IVF patients are being pushed to seek out treatment abroad due to unaffordable prices at home, compounded by NHS red tape and the cost of living crisis.
Foreign clinics have reported an influx of British patients. One IVF specialist in Barbados recorded a 25pc increase in the number of patients coming from the UK this year, while IVFLife, a clinic in Spain, also reported seeing an increased number of British patients.
CARE Fertility, a clinic, estimated that IVF treatment in the UK costs between £5,000 and £8,000, while prices in Bulgaria are as low as £3,200, according to comparison website Fertility Treatment Abroad.
Would-be parents face a postcode lottery to get IVF treatment on the NHS, depending on where they live and other factors such as how many cycles they have been through. Those who already have a child, or whose partner has one, often find themselves barred from NHS services. For these people, high prices combined with their savings being crunched by inflation have pushed them to look abroad.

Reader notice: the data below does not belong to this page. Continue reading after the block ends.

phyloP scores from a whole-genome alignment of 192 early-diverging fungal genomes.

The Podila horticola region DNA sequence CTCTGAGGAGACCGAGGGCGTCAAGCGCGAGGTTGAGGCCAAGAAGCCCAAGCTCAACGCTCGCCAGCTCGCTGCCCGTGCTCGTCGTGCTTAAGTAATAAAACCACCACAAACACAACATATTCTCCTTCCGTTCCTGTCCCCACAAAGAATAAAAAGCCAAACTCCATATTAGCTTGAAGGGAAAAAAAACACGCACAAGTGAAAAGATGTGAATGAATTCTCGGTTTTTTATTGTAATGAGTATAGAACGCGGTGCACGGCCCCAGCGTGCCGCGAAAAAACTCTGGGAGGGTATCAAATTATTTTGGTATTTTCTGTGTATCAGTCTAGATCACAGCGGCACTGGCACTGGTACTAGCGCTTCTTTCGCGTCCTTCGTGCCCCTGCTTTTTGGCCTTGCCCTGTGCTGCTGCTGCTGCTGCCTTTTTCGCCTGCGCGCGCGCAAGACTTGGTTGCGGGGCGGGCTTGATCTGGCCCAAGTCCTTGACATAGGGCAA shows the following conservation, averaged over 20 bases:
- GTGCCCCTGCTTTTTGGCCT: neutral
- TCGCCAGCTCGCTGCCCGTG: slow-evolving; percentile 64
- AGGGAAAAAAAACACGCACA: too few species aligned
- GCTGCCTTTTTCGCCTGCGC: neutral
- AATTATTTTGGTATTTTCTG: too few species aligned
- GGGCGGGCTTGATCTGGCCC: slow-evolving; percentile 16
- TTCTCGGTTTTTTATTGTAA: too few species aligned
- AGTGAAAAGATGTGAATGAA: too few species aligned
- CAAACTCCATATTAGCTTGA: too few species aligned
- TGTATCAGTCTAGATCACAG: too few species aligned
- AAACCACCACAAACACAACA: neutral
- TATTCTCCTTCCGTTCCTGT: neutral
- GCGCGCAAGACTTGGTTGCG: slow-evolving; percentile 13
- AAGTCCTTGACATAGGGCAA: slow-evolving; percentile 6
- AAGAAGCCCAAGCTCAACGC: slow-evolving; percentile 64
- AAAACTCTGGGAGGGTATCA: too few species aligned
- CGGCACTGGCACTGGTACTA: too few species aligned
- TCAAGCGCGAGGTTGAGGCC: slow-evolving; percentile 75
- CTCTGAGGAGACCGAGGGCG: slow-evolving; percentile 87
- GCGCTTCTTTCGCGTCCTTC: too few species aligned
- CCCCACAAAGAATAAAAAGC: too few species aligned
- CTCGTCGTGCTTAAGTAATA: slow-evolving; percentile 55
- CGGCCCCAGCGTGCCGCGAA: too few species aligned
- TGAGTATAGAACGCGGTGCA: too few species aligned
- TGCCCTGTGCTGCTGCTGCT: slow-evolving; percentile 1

Ralph Hosford, of Barbados Fertility Centre, said the spike in British “IVF tourists” was unusual, as the UK is typically not a large market. “We are a cheaper option than the UK,” he said. “Our prices have been fixed for the last few years and with direct flights from many UK cities, we are a very attractive option.”
Patients seeking treatment abroad can pay for an online consultation with a foreign clinic, and then obtain the necessary blood tests domestically before flying out for a cycle.
‘Costs in Spain and Greece are a third of the UK’
Magdelena Czerwinska, 44, said she was considering going abroad for IVF in order to save money. Ms Czerwinska, a child-minder from north London, has been trying to secure IVF treatment for the last four years. She has had three miscarriages trying to conceive naturally with her partner Michael Krupa, 33.
Ms Czerwinska is not eligible for IVF on the NHS as she already has a child from a previous relationship. She has been crowdfunding for private treatment, which she said could cost as much as £10,000.